One can distinguish four crucial contributions which the Indian civilisation can make to science, and more particularly to psychology.
Its earliest formulations can be found in some of the oldest Indian texts like the Ṛg Veda, the early Upaniṣads and the Bhagavad Gītā. The "Vedic paradigm" given in these texts functions like a loving grandmother to the enormous variety of spiritual, philosophical, religious and cultural schools which India later brought forth. Outside India, it has been mainly these later traditions that have made an impact. One can think for example of the Buddhist meditation techniques that have spread since millennia throughout Asia and in more recent times in Europe and the Americas and the "eightfold path" described in Patanjali's Yogasutras wich became popular amongst practitioners of hatha-yoga. There is an extensive body of research about them, and there can be no reasonable doubt about their value for self-development and therapy.
The older, more integral tradition is interesting for a different reason. It is its ability to support and nurture in an impartial (and often surprisingly modern) manner, the entire range of human efforts at understanding and improving the world and ourselves, whether religious, cultural, spiritual, or scientific. As science and technology are removing the distances that used to keep people and cultures apart, it is hard to exaggerate how much humanity needs such an integral framework for understanding all aspects of reality, and all the different ways in which people deal with them.
In modern times, Sri Aurobindo is the main exponent of the integral Indian tradition. We will discuss Sri Aurobindo's take on the Vedic understanding of reality in the next chapter.
These first two alone -- the Indian understanding of the basic nature of reality and knowledge, together with the practical methods for the study of the subjective domain that followed from there -- could revolutionise psychology and its applications in education, self-development, counselling, therapy, management, etc.
We will look at the epistemology and methodology in Part Three, "How do we know?".
One of the neat outcomes of the Indian approach is that it provides a logically coherent map of human nature in all its complexity, including things that are entirely beyond the scope of present day mainstream psychology.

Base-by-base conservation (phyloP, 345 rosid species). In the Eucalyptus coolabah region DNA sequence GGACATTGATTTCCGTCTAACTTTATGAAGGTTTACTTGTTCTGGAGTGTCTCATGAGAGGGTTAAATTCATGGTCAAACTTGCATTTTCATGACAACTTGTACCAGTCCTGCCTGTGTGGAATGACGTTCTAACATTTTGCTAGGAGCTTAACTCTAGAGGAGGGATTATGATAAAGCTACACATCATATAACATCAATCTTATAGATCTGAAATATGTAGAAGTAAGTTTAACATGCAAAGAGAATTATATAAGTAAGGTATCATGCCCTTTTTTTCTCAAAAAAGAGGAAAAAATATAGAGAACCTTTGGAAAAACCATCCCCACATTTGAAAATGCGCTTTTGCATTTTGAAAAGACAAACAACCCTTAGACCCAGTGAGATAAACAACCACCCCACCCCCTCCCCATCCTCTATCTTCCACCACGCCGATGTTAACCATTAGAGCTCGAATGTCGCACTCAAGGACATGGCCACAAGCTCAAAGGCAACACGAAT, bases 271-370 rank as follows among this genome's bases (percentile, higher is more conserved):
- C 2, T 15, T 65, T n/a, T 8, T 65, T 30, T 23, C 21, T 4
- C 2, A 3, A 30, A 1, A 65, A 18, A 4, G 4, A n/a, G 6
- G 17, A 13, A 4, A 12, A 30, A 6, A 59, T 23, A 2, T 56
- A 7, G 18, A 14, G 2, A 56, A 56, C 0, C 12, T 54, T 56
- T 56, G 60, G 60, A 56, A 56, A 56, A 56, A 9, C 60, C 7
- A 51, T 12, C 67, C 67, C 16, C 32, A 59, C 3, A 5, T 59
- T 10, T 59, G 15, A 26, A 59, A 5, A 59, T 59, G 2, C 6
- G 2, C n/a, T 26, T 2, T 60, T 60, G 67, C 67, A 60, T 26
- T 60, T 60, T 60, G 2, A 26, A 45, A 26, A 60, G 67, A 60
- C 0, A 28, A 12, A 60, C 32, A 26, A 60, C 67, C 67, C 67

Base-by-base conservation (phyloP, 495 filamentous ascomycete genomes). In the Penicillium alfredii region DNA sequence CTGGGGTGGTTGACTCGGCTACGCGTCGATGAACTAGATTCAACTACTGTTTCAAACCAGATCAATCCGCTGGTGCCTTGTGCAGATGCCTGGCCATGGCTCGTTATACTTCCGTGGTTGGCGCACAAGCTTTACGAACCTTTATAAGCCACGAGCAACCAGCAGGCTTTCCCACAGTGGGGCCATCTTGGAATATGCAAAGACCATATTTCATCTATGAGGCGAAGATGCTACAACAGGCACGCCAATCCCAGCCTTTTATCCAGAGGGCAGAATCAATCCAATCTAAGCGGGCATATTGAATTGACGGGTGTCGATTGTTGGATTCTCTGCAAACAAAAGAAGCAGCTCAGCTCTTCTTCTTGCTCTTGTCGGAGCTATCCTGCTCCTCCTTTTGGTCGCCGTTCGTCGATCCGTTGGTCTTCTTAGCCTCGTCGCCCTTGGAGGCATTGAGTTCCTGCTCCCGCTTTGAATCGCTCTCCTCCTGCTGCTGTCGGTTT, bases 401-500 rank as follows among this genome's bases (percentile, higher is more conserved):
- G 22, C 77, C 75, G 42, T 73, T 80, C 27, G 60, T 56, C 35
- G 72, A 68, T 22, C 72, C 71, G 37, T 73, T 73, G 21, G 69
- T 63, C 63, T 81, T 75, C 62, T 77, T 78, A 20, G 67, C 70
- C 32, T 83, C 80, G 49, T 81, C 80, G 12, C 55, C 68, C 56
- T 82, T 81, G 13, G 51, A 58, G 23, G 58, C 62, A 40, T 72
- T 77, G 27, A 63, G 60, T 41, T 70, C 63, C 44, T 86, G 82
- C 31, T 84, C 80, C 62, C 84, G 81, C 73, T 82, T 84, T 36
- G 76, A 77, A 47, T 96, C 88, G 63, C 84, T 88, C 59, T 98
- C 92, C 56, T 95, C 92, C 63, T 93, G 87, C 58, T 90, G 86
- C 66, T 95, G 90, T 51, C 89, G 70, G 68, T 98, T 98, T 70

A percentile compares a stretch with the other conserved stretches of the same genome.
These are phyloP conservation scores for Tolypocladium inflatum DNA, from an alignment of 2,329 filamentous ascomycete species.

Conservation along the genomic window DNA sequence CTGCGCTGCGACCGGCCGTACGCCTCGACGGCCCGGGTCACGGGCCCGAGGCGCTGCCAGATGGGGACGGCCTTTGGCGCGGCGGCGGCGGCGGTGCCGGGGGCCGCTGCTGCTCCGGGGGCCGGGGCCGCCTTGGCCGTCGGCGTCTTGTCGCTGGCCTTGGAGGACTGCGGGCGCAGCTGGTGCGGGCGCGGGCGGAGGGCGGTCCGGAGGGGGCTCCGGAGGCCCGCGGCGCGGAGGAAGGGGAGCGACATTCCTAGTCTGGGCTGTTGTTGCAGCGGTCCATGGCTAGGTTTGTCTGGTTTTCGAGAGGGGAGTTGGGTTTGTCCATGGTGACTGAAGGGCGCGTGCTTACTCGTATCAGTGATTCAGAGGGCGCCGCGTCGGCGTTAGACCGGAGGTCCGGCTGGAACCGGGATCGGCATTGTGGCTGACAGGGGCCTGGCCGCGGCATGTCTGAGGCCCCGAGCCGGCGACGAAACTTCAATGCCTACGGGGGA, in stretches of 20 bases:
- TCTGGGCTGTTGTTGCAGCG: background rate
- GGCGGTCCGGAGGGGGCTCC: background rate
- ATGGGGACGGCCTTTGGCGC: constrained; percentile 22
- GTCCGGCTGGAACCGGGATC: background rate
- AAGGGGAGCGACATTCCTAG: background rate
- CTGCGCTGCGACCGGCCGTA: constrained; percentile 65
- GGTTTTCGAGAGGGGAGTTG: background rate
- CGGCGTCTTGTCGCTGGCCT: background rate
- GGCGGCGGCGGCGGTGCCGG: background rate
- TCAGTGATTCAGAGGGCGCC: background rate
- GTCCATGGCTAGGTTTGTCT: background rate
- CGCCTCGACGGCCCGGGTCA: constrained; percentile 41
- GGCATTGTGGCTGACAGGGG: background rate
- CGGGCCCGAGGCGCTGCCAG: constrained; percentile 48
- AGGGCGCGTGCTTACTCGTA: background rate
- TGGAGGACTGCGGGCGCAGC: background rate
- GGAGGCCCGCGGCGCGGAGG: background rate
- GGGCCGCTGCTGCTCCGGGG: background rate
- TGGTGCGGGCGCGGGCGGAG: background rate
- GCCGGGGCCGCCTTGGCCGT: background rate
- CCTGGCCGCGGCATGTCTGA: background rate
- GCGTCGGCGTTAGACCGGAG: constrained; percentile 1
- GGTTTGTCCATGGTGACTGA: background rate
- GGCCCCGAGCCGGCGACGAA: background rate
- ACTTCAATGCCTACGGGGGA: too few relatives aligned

Psychological theories and models will be taken up in Part Two, "Who am I?", and in Part Four, "Meeting others and the world".
As mentioned earlier, decontextualised versions of two of these, hathayoga exercises and mindfulness, are already adopted by mainstream psychology, and more comprehensive implementations are part of a variety of subcultures, but while all this is great for those who use them, it is not enough to take psychology further as a science. For that we need also to understand the first two contributions, the ontology and epistemology that gave rise to them.
We will explore a variety of such techniques for inner change and development together with the underlying theory in Part Five, "Working on oneself", and in Part Six, "Working with others".
Studying the Indian tradition is however, not that simple. The Indian civilisation is extremely complex and so, if one wants to go beyond the usual platitudes, one has to choose between a selection and a synthesis. For one's own individual growth, a selection may well be the most efficient way to proceed, but since each Indian system has specialised in a different aspect of human nature, if we want to develop a comprehensive framework for the whole of psychology, what we need is a synthesis. Instead of attempting to make my own, for which I am ill-equipped, I've used for this text, the synthesis Sri Aurobindo made in the first half of the last century. In the next chapter we'll have a look at his work.